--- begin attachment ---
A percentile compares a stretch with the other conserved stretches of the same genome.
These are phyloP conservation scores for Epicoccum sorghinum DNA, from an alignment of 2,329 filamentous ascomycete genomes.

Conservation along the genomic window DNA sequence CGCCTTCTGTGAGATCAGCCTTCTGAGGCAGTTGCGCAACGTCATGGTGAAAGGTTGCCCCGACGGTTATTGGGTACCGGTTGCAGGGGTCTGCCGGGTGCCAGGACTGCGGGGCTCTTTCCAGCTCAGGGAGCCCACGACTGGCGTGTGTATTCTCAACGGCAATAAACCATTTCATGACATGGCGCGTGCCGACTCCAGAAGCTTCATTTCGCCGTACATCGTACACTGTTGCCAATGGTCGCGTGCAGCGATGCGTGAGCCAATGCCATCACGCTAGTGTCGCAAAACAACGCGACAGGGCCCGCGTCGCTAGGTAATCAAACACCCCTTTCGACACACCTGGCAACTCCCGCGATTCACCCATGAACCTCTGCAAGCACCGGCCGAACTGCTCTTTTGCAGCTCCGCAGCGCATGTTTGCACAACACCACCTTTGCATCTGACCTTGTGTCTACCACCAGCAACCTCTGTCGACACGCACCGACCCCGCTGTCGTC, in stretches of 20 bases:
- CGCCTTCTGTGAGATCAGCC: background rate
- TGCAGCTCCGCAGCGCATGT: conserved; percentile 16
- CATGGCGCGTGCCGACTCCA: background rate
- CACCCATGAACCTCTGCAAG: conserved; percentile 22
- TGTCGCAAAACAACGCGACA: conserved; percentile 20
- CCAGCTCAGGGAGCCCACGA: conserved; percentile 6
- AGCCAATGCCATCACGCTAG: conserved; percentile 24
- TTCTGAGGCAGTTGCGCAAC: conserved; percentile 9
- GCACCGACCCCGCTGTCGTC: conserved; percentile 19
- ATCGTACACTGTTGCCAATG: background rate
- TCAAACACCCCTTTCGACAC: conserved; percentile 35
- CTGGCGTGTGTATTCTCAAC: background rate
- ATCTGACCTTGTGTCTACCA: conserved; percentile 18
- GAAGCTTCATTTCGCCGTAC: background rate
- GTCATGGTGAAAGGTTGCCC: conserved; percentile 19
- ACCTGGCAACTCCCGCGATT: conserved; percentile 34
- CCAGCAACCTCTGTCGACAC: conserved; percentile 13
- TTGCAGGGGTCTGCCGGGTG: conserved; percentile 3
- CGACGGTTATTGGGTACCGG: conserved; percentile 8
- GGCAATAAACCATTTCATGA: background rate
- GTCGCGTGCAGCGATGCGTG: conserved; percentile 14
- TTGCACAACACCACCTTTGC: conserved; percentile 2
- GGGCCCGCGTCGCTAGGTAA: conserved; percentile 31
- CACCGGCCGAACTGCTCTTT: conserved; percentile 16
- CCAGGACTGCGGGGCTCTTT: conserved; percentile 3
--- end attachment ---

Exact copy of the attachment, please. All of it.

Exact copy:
A percentile compares a stretch with the other conserved stretches of the same genome.
These are phyloP conservation scores for Epicoccum sorghinum DNA, from an alignment of 2,329 filamentous ascomycete genomes.

Conservation along the genomic window DNA sequence CGCCTTCTGTGAGATCAGCCTTCTGAGGCAGTTGCGCAACGTCATGGTGAAAGGTTGCCCCGACGGTTATTGGGTACCGGTTGCAGGGGTCTGCCGGGTGCCAGGACTGCGGGGCTCTTTCCAGCTCAGGGAGCCCACGACTGGCGTGTGTATTCTCAACGGCAATAAACCATTTCATGACATGGCGCGTGCCGACTCCAGAAGCTTCATTTCGCCGTACATCGTACACTGTTGCCAATGGTCGCGTGCAGCGATGCGTGAGCCAATGCCATCACGCTAGTGTCGCAAAACAACGCGACAGGGCCCGCGTCGCTAGGTAATCAAACACCCCTTTCGACACACCTGGCAACTCCCGCGATTCACCCATGAACCTCTGCAAGCACCGGCCGAACTGCTCTTTTGCAGCTCCGCAGCGCATGTTTGCACAACACCACCTTTGCATCTGACCTTGTGTCTACCACCAGCAACCTCTGTCGACACGCACCGACCCCGCTGTCGTC, in stretches of 20 bases:
- CGCCTTCTGTGAGATCAGCC: background rate
- TGCAGCTCCGCAGCGCATGT: conserved; percentile 16
- CATGGCGCGTGCCGACTCCA: background rate
- CACCCATGAACCTCTGCAAG: conserved; percentile 22
- TGTCGCAAAACAACGCGACA: conserved; percentile 20
- CCAGCTCAGGGAGCCCACGA: conserved; percentile 6
- AGCCAATGCCATCACGCTAG: conserved; percentile 24
- TTCTGAGGCAGTTGCGCAAC: conserved; percentile 9
- GCACCGACCCCGCTGTCGTC: conserved; percentile 19
- ATCGTACACTGTTGCCAATG: background rate
- TCAAACACCCCTTTCGACAC: conserved; percentile 35
- CTGGCGTGTGTATTCTCAAC: background rate
- ATCTGACCTTGTGTCTACCA: conserved; percentile 18
- GAAGCTTCATTTCGCCGTAC: background rate
- GTCATGGTGAAAGGTTGCCC: conserved; percentile 19
- ACCTGGCAACTCCCGCGATT: conserved; percentile 34
- CCAGCAACCTCTGTCGACAC: conserved; percentile 13
- TTGCAGGGGTCTGCCGGGTG: conserved; percentile 3
- CGACGGTTATTGGGTACCGG: conserved; percentile 8
- GGCAATAAACCATTTCATGA: background rate
- GTCGCGTGCAGCGATGCGTG: conserved; percentile 14
- TTGCACAACACCACCTTTGC: conserved; percentile 2
- GGGCCCGCGTCGCTAGGTAA: conserved; percentile 31
- CACCGGCCGAACTGCTCTTT: conserved; percentile 16
- CCAGGACTGCGGGGCTCTTT: conserved; percentile 3